Tuff’N Up Boxing gym in Newcastle West will close this weekend, the latest long-term business to fall victim to light rail construction.
Owner and boxing trainer Peter Hallett, who ran Bank Corner gym in Hunter Street for six years before moving to Beresford Street 20 years ago, said his turnover had dropped 60 to 70 per cent in the past year.
His old-school boxing gym is in a warehouse on a prime redevelopment site opposite the Wickham interchange and next to the tram depot under construction on Stewart Avenue.
Mr Hallett said the state government had not done enough to help businesses suffering the consequences of the light rail project.
“It’s just the price of progress, I guess,” he said.
“They’ve shown disregard for me and other businesses. They’ve just come in and railroaded everyone. They could have done more.”
Echoing the complaints of other traders who have struggled during the nine months of construction, Mr Hallett said lack of parking had crippled his business.
“They’ve had my street, Beresford Street, shut off [to single lane] the whole year.
“They hadn’t asked. They just came in and shut if off. That’s my lifeline that, because people park there. They drive around the block two or three times, can’t find a park then don’t worry about it.”
The gym joins a host of businesses which have closed, moved or opened up new premises during the construction, including Newy Burger Co, Frontline Hobbies, Cycle Fitness Nutrition, Raine and Horne, Vinyl Cafe, These Days cafe and mall kiosk Sushi Koo.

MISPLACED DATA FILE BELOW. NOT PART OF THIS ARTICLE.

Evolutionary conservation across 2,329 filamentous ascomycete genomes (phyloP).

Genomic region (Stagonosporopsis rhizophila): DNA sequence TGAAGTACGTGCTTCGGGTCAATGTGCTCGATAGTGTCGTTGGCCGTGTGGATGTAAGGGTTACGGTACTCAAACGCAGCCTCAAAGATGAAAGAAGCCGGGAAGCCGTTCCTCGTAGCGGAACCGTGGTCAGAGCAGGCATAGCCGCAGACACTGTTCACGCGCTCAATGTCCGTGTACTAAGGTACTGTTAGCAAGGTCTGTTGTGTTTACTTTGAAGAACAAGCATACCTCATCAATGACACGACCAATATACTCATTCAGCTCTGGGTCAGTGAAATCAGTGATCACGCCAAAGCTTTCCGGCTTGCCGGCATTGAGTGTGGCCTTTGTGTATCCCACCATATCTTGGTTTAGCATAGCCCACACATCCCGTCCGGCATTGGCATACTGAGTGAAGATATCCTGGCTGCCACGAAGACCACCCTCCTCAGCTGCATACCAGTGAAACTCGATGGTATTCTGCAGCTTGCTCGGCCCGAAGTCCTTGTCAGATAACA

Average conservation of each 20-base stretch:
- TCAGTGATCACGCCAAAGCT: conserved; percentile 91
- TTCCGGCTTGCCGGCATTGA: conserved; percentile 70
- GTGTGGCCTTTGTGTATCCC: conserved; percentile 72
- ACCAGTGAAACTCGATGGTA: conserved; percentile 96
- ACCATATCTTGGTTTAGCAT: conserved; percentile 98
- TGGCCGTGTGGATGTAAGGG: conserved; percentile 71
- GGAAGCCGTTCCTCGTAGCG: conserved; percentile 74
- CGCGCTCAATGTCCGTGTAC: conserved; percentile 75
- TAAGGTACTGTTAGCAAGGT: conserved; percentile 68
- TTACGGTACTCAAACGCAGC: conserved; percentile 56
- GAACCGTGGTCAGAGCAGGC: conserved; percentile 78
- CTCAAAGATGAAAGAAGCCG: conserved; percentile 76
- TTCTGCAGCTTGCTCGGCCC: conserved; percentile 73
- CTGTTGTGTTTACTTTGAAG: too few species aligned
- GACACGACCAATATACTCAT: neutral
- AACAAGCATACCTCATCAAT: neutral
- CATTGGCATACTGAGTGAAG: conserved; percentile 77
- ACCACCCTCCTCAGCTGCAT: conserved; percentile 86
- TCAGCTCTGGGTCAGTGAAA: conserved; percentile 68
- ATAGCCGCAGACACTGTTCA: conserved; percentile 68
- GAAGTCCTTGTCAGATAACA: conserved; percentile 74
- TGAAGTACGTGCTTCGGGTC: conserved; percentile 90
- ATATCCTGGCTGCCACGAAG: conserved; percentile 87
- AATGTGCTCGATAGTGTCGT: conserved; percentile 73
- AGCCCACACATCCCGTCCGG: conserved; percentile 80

The Newcastle Herald reported last weekend that Frontline Hobbies owner Colin Scott was joining a Sydney-based class action against the state government over light rail construction.
Last month, Hunter Development Corporation provided the Herald with a list of 35 businesses it said had opened from Newcastle East to Newcastle West and in Darby Street since light rail work began.
Business advocacy group Newcastle Now said it knew of 15 businesses which had closed and seven which had moved in since September, although not all the closures were necessarily due to rail construction.
The government has said the pain of light rail disruptions in Newcastle will be more than worth the gain when the tram opens to the public early next year.
But Mr Hallett believed his parking problems would have continued if he had stayed open.
“Business is hard, anyhow. My lease is up. I can’t see me surviving another five years. Even if they put the road back, there’s still going to be parking shortages,” he said.
“Any money I had put aside for survival has been gone in the last year trying to survive.
“I realise we’re coming out of it not good, but I’m sure there’s a lot of other businesses in Newcastle who’ve done worse than us. It’s just been horrible.”
He said would have to sell most of his equipment to pay the rest of his rent and was unsure if he would reopen in another location.
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